By Bruce Bawer:
9/11 was a moment of utter moral clarity that has been succeeded by twelve years of moral chaos. Twelve years of duplicity, flim-flam, double-dealing, humbug. Twelve years of timorousness, incompetence, impotence.
Thousands of lives have been sacrificed in vain; inconceivable amounts of money have gone to waste. America’s financial security and its international standing have been imperiled. And all for one simple reason: because, from the very beginning, the powers that be, in both political parties, chose to lie about the nature of the enemy we were up against.
In the years before World War II began, Winston Churchill spoke up again and again in the House of Commons about the danger that the Nazis represented. His colleagues responded to his eloquent, passionate warnings with ridicule. He was considered a bore, a nag. Some of his fellow Tories viewed his preoccupation with Hitler as an embarrassment. But he didn’t waver. He knew whereof he spoke, he saw what was coming, and he did what he saw as his duty.
On September 11, 2001, only a couple of hours after the planes struck the World Trade Center, President Bush went on TV and promised the nation that we’d get the “folks” who did this. “Folks”? Would Churchill ever have called the Nazis “folks”? The tone was wrong, right from the start. Tone matters.
In the same TV address, Bush asked everyone to join him in a moment of silence. But it was not a time to bow one’s head in silence. It was a time to be enraged, to speak the facts firmly and clearly, and to plan appropriate retributive action. It was time for a moment of truth.
But nobody wanted to speak the truth.
Three days later, Bush was at the National Cathedral for an “interfaith service of prayer and remembrance” that had been jointly planned by the Cathedral and the White House. An account of the service at the Cathedral’s website recalls that the participants “spoke English, Hebrew, and Arabic” and “stood side by side—Jew, Muslim, Christian.” At the service, the Dean of the Cathedral offered up a prayer to “God of Abraham and Mohammed and Father of our Lord, Jesus Christ.” Muzammil H. Siddiqi of the Islamic Society of North America (ISNA) said a prayer. “Today,” pronounced Bush, in his comments at the service, “we feel what Franklin Roosevelt called the warm courage of national unity. This is a unity of every faith, and every background.”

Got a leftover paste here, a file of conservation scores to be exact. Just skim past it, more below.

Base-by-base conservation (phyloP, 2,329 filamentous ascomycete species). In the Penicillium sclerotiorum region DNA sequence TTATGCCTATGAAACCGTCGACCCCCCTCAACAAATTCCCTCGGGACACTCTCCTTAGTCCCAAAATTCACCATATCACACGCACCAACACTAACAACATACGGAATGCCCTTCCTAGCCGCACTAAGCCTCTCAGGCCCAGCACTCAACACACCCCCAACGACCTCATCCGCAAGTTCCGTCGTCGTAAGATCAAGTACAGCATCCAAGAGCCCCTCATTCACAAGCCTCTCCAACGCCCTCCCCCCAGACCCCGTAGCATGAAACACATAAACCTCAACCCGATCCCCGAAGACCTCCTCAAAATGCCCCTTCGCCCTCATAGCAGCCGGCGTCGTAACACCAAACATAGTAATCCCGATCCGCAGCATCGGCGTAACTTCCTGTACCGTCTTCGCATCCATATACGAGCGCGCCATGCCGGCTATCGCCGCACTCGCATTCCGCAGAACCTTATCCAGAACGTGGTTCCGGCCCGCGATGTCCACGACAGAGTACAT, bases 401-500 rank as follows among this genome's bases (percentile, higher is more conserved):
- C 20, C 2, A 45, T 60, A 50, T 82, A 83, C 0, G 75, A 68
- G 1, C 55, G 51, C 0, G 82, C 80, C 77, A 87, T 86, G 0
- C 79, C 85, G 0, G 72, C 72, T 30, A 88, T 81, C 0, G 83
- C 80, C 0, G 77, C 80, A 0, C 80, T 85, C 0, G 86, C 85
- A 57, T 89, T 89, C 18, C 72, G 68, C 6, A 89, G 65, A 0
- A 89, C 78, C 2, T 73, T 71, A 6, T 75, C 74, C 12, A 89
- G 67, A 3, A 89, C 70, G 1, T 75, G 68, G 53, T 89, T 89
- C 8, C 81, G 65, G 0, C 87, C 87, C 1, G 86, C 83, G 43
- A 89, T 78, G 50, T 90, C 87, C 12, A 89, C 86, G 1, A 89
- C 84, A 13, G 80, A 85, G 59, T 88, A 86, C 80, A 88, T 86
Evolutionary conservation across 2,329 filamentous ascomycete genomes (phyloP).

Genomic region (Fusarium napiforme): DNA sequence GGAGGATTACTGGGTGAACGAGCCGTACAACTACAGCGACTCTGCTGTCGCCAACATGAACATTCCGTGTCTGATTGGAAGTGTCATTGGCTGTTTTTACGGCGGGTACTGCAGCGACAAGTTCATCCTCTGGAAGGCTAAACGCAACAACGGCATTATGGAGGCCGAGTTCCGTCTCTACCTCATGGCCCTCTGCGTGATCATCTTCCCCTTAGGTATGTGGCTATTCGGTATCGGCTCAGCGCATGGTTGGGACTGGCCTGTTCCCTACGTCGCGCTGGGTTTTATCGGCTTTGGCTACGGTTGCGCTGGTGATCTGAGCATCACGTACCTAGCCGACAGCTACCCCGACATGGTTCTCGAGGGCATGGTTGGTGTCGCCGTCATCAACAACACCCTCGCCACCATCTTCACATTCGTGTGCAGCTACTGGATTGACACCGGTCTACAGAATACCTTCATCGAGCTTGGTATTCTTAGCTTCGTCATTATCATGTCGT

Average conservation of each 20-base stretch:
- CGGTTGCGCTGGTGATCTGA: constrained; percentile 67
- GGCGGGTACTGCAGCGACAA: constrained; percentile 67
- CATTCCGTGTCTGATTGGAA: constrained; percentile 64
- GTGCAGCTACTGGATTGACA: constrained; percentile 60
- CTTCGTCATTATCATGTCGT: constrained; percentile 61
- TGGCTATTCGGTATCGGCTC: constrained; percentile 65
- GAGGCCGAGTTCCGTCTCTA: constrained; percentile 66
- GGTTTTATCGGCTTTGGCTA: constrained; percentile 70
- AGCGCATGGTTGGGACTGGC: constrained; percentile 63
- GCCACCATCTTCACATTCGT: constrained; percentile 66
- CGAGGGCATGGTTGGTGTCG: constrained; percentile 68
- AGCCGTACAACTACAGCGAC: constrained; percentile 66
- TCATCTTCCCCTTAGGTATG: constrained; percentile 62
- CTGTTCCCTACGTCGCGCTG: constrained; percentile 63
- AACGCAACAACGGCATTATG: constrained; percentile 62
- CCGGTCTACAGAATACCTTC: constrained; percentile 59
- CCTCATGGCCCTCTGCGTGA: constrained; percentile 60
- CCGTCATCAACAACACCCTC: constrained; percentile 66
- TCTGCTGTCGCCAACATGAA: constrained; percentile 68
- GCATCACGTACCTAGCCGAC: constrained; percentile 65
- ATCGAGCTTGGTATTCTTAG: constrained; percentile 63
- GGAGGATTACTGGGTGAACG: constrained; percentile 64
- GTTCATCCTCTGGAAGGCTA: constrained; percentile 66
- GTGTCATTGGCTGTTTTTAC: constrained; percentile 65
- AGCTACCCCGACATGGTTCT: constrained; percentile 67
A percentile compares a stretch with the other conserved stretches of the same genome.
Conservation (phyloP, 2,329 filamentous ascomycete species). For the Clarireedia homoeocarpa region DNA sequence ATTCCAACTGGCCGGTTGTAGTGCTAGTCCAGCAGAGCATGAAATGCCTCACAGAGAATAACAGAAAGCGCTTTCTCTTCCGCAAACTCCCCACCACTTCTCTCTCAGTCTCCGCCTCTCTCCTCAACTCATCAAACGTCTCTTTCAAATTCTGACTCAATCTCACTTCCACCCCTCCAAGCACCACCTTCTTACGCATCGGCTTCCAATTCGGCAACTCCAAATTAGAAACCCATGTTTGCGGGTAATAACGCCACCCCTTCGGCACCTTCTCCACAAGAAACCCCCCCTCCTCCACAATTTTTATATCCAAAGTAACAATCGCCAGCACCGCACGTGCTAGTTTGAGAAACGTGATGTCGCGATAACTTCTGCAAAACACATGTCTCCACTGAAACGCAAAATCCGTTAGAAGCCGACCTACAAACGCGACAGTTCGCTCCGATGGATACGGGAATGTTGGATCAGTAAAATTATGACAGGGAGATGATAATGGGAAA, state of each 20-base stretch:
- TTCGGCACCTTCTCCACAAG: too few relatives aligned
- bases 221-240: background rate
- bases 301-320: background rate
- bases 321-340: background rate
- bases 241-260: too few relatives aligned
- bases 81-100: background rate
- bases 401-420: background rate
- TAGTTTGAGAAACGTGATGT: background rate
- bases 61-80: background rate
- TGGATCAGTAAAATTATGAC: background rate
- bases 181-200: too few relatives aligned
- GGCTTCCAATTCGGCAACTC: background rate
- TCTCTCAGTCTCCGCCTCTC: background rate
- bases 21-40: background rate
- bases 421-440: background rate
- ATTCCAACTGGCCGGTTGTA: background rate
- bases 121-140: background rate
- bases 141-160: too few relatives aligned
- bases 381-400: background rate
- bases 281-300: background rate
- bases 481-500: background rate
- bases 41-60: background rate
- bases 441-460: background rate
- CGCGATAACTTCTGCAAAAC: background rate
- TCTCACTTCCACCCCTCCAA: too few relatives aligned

And there, in that service, just a few days after 9/11, you can see it all – the seeds of everything that has been so terribly, tragically wrong about the last twelve years. I remember watching Siddiqi pray on TV that day and thinking: “OK, who is this guy?” The Investigative Project on Terrorism has sinceanswered that question at length. Siddiqi’s group, the ISNA, is tied to the Muslim Brotherhood, and his mosque hosted a lecture by Sheikh Omar Abdel Rahman, the man behind the 1993 World Trade Center bombing. In a 2000 speech, Siddiqi said that “America has to learn that because if you remain on the side of injustice, the wrath of God will come.” In 1996, he told followers that “Allah’s rules have to be established in all lands, and all our efforts should lead to that direction.” He’s also praised jihad as “the path” to “honor” and expressed support for the death penalty for gays in Muslim countries.
And yet there he was, in that pulpit, at that service. His presence there was an obscenity; to invite his participation was an act of either utter ignorance or sheer dhimmitude. But it was only the first of many such acts. It was the template for the post-9/11 era, the new American order, during which we were told by everyone, from our president on down, that the 9/11 terrorists had hijacked not only airplanes but their religion as well, which, of course, was a religion of peace. That, we were told, was what Islam means: peace. Those of us who knew better and who dared to say so were vilified as bigots, even as the likes of Saddaqi were celebrated as noble bridge builders.
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